The Economics of a Job Killer

Economic growth and job creation are essential to California’s success. Every year, the California Chamber of Commerce identifies the legislation that will hinder job creation, tagging those bills as “Job Killers”.

Encina Advisors, an economics firm, analyzed several of this years’ Job Killer bills to determine just how many jobs would be lost statewide because of those bills:

  • AB 2932 (Low): This bill would have required employers with 500 or more employees to pay workers overtime after just 32 hours of work and would have required the workers’ overall compensation to not change, thereby increasing the hourly rate of pay. It would have placed business in a vise between trying to find workers to cover operations after the fourth day during the “Great Resignation” and sustaining a significant, across-the-board pay increase. The bill was not set for hearing and will not be moving forward.

Estimated Job Loss:  Between 340,600 – 1.02 million jobs

  • AB 2182 (Wicks): AB 2182 significantly expands the Fair Employment and Housing Act (FEHA) by creating a new protected class, those with “family responsibilities”. This includes anyone with a child under 18 or who cares for someone else (which is not limited to family members). It would require private and public employers to accommodate any unforeseen care obligation, regardless of the fact that leaves already exist for those exact situations. The economic analysis looked at the number of jobs that would be lost based on the spike in absenteeism and lost productivity. Notably, it did not include the effects of increased costs in litigation under FEHA.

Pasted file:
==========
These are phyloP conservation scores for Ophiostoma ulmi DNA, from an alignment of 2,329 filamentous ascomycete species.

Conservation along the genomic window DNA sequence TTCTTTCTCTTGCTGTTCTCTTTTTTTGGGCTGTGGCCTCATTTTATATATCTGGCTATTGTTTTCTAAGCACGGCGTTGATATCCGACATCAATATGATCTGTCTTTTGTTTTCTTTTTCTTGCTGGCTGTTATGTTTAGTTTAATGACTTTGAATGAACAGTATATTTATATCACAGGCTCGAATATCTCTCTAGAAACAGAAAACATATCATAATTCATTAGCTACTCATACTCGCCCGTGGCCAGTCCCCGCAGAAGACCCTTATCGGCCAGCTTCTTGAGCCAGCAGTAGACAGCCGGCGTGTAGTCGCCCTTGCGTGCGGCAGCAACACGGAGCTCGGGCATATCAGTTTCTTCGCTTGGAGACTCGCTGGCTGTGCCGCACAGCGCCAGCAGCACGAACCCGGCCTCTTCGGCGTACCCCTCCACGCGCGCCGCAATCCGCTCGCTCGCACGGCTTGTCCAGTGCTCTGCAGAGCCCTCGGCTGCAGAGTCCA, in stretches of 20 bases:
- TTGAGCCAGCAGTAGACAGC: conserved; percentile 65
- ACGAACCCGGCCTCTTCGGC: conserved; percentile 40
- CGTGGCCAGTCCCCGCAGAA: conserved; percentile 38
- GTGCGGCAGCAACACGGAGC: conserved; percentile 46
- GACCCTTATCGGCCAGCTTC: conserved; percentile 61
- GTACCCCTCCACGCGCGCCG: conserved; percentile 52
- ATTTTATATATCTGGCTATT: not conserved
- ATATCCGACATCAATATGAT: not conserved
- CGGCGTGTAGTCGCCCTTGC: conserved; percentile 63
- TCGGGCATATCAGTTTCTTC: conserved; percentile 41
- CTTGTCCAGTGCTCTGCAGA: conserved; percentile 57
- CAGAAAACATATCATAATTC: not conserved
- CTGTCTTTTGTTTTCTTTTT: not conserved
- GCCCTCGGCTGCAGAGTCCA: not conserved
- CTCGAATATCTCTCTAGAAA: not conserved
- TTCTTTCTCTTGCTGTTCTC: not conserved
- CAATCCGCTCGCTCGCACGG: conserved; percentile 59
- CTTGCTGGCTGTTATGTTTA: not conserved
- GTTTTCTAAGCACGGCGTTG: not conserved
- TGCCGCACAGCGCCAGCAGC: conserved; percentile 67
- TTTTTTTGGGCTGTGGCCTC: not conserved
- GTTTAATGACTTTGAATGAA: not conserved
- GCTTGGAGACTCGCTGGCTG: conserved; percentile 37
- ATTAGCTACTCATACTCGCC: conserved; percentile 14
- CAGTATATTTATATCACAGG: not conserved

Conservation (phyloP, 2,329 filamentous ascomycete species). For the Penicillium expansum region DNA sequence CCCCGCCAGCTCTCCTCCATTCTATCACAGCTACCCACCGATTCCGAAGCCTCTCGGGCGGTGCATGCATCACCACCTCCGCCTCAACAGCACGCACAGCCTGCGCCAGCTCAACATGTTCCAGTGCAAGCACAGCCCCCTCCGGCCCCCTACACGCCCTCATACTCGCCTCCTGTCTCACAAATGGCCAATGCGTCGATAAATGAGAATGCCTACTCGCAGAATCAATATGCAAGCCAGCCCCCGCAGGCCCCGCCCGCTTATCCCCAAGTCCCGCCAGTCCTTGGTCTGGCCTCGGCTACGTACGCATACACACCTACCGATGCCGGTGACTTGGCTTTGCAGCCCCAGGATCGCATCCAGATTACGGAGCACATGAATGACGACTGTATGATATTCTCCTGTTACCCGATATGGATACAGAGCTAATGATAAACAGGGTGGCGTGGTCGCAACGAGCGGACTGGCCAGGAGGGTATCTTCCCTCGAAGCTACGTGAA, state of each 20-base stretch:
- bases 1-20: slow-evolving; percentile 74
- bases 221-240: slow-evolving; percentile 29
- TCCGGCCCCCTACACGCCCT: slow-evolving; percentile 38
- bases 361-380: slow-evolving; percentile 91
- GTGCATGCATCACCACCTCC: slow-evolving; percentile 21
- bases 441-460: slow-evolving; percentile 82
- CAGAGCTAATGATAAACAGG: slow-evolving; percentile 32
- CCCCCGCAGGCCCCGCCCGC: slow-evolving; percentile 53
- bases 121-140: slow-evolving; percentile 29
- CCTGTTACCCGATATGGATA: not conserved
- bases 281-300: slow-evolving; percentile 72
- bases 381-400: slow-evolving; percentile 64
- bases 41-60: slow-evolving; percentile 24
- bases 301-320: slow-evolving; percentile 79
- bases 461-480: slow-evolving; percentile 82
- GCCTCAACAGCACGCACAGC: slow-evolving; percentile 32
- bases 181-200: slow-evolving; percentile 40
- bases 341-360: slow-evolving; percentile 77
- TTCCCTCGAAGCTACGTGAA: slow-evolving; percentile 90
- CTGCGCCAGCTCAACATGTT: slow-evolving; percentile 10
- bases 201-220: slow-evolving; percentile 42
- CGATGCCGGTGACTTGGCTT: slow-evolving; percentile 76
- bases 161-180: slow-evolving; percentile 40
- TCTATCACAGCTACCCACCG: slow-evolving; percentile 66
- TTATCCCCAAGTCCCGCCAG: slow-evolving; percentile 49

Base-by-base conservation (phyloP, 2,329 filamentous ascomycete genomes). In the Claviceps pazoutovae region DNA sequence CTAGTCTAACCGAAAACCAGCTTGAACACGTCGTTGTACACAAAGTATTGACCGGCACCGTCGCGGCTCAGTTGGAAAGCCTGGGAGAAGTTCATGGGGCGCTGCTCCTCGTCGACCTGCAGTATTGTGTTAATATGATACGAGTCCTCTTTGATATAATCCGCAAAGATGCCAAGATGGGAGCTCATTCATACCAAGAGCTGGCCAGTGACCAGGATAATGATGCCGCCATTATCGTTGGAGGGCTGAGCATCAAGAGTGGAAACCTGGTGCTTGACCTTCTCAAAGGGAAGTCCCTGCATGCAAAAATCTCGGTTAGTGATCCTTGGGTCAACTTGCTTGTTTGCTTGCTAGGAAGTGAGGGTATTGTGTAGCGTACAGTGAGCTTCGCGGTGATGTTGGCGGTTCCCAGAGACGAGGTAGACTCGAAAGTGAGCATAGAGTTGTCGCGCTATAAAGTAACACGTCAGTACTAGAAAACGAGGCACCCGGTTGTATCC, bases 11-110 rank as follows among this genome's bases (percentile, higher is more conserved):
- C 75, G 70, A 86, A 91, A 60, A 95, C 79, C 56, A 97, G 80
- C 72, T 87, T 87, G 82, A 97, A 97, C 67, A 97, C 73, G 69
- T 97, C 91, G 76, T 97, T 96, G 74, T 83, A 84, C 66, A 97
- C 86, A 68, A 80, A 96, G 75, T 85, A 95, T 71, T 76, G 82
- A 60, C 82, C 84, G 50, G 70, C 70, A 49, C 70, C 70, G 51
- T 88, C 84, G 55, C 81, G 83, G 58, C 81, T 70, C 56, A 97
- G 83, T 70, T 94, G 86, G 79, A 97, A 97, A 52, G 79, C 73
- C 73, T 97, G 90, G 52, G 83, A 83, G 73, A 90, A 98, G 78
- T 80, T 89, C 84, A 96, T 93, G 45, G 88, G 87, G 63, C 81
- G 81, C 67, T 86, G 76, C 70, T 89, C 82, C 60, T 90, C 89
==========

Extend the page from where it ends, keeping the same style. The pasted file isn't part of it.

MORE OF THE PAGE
Estimated Job Loss: Approximately 15,900 jobs

  • SB 1162 (Limon): While this bill has multiple parts that will lead to increased litigation and increased administrative costs, the economic analysis focused on Section 1 of the bill. That section undermines SB 973 (Jackson) from 2020 by publicly releasing the pay data reports SB 973 had committed to keeping in the purview of the Department of Fair Employment and Housing, exposing businesses to litigation. Indeed, several years ago, a plaintiff’s attorney said he would use similar data to “hammer companies” with lawsuits. By encouraging litigation, SB 1162 would require companies to divert revenue from operations to litigation costs. It is also important to note that SB 1162 will spur future troublesome legislation, like SB 1458, that would use this data to further increase costs on businesses, which is not captured in this job loss estimate.

Estimated Job Loss: Approximately 2,100 jobs

  • SB 1044 (Durazo): This bill would allow any worker to subjectively decide not to come to work or to leave work during a state of emergency or emergency condition. There are no exceptions for those workers who are essential in providing emergency services, like healthcare workers, or who aid emergency workers like utilities, communications, or those who provide essential public services. Similar to AB 2182, this would result in significant costs due to this absenteeism.

Estimated Job Loss: Approximately 20,200 jobs

Ashley Hoffman, Policy Advocate